Generally, gastrointestinal diseases caused by food poisoning, although there is a certain degree of aggregation, are mostly due to the common consumption of spoiled or contaminated food, and there is almost no human-to-human transmission.

But norovirus is a different story. Norovirus is spread by foodborne, waterborne, and the first unlucky infected person is followed by human-to-human transmission, mainly fecal-oral transmission and aerosol transmission of vomit.

Medical workers enter a German cruise ship after an outbreak of norovirus

So it’s very common for one person to have an acute bout of gastroenteritis, and then for other relatives and friends who live together to have gastroenteritis soon after, and you may not have overlapping dietary records.

Not only does it spread from person to person, but it is so rapid and persistent that it can be hard to prevent a single person from infecting a whole family, and the consequences would be even worse in a denser public space.

George H.W. Bush vomited in public after eating sushi in Japan in 1992

In June 1998, 126 people attended a dinner party at a large British hotel, which was divided into six tables. A woman suddenly vomited during the dinner, which caused a bit of trouble but was quickly cleaned up by staff.

Three days after the dinner, 52 people reported vomiting, diarrhea, fever and other symptoms. Statistically, the probability of getting sick was positively correlated with the distance between them and the vomiting woman, and norovirus was the culprit.

In 2014, the Mount Harple Health and Safety Laboratory in the United Kingdom built the Vomit Larry, a ruthless vomiting machine, to study how norovirus can spread through vomit.

Experiments using fluorescently added water as vomit showed that vomit could be sprayed up to three meters and cover an area of eight square meters, which is far from enough to clean up in a visible area.

Of course, these are just the basics. What’s more frightening is that norovirus is extremely contagious. It is generally believed that less than 100 virus particles are needed to cause infection, and some studies suggest that less than 20 particles are needed.

In the way of human-to-human transmission, the most impossible to prevent is faecal-oral transmission, with the infection of norovirus, the toilet used by the infected person will be a high-risk place, 3 days after the onset of the disease, the amount of virus in the patient’s stool is very large, up to 10^11 (100 billion) virus particles per gram of stool.

After two to five days of initial symptoms, patients can continue to expel the virus for up to two to three weeks, and the virus can survive on surfaces for several weeks.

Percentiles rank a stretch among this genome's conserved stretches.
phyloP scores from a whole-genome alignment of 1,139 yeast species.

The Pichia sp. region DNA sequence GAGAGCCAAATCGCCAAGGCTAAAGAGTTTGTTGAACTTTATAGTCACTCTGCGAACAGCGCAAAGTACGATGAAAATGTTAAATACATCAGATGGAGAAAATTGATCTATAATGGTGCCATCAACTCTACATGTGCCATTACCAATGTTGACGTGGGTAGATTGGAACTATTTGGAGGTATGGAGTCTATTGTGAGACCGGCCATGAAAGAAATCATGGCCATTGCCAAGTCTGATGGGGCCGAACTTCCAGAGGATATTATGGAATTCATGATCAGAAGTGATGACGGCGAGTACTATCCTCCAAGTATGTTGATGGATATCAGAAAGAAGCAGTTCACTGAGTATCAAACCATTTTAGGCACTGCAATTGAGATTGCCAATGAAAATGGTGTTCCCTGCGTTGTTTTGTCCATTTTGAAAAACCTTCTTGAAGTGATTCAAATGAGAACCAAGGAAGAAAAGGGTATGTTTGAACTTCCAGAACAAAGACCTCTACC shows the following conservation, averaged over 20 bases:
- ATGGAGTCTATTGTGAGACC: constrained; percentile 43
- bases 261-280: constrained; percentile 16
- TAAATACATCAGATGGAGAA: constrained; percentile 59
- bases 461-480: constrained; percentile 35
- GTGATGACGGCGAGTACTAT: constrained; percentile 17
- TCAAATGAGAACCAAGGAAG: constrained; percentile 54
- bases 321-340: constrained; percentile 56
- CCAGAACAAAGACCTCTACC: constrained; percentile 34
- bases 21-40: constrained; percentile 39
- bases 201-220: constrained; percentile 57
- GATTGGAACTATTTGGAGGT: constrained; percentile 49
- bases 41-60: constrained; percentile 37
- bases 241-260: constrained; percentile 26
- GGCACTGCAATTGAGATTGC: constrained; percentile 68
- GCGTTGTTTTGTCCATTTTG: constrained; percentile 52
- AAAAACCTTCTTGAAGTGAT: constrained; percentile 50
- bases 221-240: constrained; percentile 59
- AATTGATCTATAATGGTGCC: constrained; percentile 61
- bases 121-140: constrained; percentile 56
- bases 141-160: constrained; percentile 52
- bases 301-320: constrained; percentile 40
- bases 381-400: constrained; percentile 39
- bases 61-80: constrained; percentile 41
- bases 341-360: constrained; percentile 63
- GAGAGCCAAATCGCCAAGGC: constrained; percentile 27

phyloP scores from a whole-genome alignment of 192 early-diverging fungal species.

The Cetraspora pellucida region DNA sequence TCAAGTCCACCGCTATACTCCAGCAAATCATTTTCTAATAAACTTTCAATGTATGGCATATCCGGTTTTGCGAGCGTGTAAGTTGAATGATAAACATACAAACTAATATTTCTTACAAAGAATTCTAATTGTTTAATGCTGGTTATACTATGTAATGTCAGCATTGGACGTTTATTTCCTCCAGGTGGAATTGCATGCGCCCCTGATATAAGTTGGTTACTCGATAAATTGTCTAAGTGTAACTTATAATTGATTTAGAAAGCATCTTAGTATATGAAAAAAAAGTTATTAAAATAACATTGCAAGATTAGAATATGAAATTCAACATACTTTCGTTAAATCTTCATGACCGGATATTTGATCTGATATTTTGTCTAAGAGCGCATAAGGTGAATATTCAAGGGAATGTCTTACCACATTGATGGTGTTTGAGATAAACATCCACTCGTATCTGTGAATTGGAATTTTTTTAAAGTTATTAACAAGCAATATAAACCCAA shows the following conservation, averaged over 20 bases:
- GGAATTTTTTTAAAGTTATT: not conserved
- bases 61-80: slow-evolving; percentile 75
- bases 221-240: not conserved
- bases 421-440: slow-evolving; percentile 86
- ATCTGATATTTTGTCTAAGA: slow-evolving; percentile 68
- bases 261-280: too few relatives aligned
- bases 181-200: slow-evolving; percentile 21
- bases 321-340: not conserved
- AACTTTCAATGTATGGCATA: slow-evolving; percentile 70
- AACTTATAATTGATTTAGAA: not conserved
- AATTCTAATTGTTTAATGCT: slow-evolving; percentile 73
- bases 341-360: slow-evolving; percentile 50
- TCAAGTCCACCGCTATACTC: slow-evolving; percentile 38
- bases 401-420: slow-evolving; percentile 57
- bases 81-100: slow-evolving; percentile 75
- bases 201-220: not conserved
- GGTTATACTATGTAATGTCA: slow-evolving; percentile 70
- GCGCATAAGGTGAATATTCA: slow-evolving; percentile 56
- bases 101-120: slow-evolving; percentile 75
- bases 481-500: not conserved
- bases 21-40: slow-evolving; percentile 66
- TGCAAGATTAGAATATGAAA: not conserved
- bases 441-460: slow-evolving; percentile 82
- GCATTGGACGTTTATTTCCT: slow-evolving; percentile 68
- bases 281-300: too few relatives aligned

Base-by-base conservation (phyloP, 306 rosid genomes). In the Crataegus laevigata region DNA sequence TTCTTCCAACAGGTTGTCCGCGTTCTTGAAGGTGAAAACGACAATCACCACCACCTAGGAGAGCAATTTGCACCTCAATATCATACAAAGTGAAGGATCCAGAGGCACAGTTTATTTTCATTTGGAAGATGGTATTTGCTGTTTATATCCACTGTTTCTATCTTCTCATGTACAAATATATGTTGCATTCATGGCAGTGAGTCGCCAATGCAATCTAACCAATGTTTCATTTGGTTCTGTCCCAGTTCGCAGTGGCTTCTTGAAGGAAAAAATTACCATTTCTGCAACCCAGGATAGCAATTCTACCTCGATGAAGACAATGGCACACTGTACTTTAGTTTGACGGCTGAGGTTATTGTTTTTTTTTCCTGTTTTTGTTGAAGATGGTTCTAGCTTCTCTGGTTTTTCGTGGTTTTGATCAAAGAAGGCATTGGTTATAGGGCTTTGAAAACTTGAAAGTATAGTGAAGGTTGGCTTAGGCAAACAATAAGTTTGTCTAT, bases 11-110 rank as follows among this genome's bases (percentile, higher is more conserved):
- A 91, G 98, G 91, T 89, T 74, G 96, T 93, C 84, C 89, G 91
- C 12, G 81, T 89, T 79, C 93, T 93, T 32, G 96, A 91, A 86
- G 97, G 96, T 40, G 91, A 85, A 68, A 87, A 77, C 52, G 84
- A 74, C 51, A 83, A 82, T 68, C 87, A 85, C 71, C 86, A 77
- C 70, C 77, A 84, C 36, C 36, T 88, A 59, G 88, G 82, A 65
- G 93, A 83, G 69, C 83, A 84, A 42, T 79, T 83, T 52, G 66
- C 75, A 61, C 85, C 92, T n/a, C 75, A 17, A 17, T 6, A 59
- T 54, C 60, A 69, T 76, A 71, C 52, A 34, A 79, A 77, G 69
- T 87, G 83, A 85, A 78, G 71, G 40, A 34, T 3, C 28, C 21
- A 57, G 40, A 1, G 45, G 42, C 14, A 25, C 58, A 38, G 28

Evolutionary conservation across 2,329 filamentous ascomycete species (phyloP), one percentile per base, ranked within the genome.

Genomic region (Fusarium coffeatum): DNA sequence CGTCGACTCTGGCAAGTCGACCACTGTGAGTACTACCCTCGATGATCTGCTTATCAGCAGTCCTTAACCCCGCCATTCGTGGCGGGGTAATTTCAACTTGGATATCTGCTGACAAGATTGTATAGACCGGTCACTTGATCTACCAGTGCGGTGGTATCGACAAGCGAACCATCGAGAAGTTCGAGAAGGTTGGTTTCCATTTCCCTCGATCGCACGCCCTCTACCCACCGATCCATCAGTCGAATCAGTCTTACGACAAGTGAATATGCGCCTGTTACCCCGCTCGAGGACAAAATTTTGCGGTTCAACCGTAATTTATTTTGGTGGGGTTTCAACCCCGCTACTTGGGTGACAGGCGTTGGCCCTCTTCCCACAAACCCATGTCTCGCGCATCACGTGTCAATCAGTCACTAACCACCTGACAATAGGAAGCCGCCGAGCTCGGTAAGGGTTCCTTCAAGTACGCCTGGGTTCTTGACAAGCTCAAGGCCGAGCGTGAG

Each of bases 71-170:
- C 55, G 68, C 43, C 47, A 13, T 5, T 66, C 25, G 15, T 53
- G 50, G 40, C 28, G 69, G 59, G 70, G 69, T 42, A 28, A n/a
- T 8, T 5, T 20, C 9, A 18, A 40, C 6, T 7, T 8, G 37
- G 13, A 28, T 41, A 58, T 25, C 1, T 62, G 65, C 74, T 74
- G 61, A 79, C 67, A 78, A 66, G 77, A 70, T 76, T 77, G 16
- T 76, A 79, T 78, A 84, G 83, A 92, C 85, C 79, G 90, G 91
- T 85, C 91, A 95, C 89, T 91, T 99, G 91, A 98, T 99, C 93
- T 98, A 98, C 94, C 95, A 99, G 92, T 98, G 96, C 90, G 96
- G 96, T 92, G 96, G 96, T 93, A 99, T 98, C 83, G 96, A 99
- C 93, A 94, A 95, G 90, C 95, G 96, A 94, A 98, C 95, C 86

If hygiene is not good, you get the virus everywhere you go, and the rest is your imagination.

Does anyone out there already have a clean freak and want to wipe their hands with alcohol?
Unfortunately, it doesn’t work. Alcohol or hand wash is very ineffective at inactivating norovirus. It takes a few minutes of disinfection with a chlorine-based disinfectant at an effective concentration to kill it.

However, don’t worry too much, because you can still wash off norovirus if you can’t kill it. Using hand sanitizer and soap correctly will remove the virus particles from your hands, reducing your risk of infection.

Is there any way to avoid food-borne infections?

Shellfish are considered to be a high risk food and have been linked to many outbreaks of norovirus.
The reason is that the filter feeding mode of shellfish can enrich the norovirus in the body of water, and the enrichment ability is also affected by seasonal and spatial factors.

In general, shellfish are at higher risk from November to March. Avoid eating raw or undercooked oysters in cold weather.
As for other food should also be raw and cooked classification, to avoid pollution, fully cooked before eating.

Of course, don’t assume that just because you have been infected with norovirus recently and recovered from it, norovirus is an RNA virus that mutates very quickly, with new variants appearing every 1 to 3 years.

A study on human volunteers showed that resistance to the same norovirus only lasts for six to 24 months and can be reinfected with the same strain.
This is one of the reasons there is no vaccine for norovirus on the market.

There is no vaccine, no magic bullet, strong infectiousness, we can only be glad that this virus will only cause not too serious symptoms, even so it also rely on their own strength in the news frequently brush the sense of existence, so that many ordinary people for the first time to experience a blast of fun.